The earliest cultivation of olive trees was probably over five thousand years ago, since Ancient Greek times.
Known for their oval shape, dark purple color, and intense flavor, Kalamata olives are hand-picked to avoid bruising. Their optimal harvest time is late fall, while other varieties are usually picked earlier, which explains why they are still green. It is all about balance. If the olives are too green, the fruits, along with the olive oil produced, will taste bitter. If they are too black, the quality will be lost.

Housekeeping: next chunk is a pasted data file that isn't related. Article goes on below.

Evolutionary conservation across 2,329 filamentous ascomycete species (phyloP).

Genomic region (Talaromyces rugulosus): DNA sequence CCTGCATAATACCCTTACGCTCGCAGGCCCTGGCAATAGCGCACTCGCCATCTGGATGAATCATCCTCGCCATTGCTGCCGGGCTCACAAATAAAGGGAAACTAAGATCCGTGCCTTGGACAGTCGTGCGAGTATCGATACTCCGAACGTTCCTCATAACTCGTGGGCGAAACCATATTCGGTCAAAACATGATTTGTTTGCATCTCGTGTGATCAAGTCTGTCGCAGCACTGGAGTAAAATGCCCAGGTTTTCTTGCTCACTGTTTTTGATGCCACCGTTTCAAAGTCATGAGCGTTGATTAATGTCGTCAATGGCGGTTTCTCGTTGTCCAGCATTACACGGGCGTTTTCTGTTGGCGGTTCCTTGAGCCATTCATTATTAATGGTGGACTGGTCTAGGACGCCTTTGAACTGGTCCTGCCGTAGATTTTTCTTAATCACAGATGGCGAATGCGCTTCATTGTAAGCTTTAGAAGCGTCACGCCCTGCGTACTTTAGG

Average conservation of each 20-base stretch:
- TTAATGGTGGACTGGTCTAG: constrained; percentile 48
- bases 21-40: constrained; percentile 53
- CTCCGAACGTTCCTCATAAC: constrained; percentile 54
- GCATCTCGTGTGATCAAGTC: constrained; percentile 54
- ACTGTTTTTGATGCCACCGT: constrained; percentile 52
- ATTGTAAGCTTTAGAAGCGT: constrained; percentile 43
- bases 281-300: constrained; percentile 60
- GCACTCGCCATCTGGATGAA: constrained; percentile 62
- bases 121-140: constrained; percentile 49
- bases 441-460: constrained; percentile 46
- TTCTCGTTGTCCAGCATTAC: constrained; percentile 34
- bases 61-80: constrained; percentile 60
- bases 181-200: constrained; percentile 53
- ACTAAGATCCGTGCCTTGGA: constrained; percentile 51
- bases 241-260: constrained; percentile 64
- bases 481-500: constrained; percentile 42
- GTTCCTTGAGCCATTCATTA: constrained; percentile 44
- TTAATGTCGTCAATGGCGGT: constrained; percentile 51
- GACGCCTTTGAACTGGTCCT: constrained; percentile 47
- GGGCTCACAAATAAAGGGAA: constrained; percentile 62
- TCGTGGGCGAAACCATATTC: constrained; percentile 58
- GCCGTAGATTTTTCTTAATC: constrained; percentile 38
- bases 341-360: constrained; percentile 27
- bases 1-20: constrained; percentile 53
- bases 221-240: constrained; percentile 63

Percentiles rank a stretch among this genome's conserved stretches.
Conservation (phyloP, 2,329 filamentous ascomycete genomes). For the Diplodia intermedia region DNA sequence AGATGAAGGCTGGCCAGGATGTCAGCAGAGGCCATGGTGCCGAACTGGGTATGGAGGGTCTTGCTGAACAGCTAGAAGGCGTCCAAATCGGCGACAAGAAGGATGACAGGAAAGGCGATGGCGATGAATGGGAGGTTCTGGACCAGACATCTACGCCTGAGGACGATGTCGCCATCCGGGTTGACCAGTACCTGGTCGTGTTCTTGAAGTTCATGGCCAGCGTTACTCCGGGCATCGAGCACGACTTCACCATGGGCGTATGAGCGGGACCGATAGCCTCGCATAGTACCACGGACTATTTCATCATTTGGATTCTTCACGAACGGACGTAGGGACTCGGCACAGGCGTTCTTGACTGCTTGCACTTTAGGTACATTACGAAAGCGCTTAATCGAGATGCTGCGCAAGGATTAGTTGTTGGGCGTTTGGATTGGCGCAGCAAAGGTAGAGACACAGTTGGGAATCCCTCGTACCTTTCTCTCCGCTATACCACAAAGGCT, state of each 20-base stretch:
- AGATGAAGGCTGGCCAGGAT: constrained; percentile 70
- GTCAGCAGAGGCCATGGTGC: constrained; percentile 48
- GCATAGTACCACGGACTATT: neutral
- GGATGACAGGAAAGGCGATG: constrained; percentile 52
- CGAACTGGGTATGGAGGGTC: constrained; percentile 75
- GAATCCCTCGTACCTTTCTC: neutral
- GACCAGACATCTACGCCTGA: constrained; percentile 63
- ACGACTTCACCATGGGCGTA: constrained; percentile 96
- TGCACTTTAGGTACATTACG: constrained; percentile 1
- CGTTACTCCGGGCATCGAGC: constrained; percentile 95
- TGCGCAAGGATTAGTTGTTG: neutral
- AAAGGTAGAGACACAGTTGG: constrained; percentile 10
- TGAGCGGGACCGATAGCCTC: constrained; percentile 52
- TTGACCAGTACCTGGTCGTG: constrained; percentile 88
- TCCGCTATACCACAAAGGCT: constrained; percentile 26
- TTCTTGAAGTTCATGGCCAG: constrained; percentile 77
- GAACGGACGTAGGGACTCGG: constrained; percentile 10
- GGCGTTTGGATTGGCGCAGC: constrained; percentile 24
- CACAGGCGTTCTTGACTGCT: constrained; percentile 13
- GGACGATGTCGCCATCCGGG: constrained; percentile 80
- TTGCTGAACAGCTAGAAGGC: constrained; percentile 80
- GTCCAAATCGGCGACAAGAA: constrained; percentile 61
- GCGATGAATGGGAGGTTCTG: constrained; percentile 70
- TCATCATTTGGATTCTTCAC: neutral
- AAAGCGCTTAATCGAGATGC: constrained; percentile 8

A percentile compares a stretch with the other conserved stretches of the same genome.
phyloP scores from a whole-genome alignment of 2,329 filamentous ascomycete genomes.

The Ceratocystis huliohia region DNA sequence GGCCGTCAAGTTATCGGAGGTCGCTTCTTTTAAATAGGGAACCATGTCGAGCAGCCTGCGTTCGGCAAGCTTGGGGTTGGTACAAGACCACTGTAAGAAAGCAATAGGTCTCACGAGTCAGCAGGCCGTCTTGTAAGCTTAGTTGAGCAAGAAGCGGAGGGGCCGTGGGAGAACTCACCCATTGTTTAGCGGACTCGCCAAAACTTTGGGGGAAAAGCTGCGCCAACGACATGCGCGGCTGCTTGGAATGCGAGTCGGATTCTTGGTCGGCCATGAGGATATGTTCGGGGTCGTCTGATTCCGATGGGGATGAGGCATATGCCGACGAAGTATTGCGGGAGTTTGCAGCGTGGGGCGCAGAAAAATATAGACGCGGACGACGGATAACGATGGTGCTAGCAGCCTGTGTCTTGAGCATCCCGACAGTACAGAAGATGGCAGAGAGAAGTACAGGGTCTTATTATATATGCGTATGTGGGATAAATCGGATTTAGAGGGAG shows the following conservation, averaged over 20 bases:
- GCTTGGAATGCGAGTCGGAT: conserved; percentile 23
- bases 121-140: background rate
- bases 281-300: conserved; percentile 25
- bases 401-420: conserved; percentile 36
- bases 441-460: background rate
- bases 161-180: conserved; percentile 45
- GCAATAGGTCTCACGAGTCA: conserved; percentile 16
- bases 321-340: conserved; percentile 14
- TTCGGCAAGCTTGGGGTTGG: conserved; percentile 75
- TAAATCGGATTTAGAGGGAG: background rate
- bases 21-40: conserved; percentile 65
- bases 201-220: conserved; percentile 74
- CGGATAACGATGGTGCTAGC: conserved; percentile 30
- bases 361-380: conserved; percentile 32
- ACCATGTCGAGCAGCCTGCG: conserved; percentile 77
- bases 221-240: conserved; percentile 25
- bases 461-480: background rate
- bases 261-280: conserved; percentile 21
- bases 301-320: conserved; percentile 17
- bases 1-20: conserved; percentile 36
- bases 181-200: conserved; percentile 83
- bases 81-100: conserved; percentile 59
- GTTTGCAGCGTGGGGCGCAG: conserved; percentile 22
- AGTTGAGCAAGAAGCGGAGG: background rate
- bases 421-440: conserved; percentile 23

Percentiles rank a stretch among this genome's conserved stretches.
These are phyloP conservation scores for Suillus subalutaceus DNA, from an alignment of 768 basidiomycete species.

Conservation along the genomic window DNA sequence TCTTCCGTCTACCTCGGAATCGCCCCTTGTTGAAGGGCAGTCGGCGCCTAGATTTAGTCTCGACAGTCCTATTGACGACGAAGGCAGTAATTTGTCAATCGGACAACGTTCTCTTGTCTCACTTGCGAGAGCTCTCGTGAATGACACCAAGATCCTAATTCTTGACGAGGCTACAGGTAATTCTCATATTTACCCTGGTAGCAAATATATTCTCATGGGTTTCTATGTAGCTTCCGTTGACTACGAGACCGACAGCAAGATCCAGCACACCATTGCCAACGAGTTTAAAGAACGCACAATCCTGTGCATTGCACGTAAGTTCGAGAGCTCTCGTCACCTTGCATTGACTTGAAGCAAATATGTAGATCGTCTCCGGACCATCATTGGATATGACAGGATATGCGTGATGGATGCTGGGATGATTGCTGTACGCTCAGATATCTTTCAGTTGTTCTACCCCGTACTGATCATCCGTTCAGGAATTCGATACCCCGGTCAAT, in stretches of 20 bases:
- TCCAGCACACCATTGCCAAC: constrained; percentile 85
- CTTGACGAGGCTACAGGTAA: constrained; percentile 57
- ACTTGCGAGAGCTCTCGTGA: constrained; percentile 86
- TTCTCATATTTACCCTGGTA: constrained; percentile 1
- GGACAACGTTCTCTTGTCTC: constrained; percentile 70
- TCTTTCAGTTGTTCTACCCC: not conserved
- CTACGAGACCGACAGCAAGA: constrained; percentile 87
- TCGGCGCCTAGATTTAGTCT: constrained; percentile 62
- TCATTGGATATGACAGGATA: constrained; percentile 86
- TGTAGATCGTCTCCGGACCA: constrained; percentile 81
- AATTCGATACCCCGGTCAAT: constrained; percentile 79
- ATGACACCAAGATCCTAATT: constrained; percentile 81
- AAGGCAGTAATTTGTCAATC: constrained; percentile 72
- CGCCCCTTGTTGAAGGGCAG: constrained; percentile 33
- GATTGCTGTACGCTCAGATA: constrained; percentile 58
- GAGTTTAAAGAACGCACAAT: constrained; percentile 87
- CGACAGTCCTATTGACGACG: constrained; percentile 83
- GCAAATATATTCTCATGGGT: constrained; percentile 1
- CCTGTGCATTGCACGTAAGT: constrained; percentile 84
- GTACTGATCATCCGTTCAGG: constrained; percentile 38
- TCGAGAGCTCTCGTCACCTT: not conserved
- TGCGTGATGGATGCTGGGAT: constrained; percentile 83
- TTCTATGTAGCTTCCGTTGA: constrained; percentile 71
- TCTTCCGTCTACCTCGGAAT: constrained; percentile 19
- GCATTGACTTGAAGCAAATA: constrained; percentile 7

Kalamata olives contain a stone in the middle, and generally, they are not pitted before being sold. However, when fresh the olives are incredibly bitter, and so they enter a process of ‘debittering.’
There are two different ways of doing this.
First, the short way involves soaking the olives in brine for a week. After this, workers pack them with brine, wine vinegar, slices of lemon and olive oil.
The long way involves making a slit in each olive, and storing them in 10% salt-water for fermentation until they de-bitter. This process usually takes around three months.
Source: Greek City Times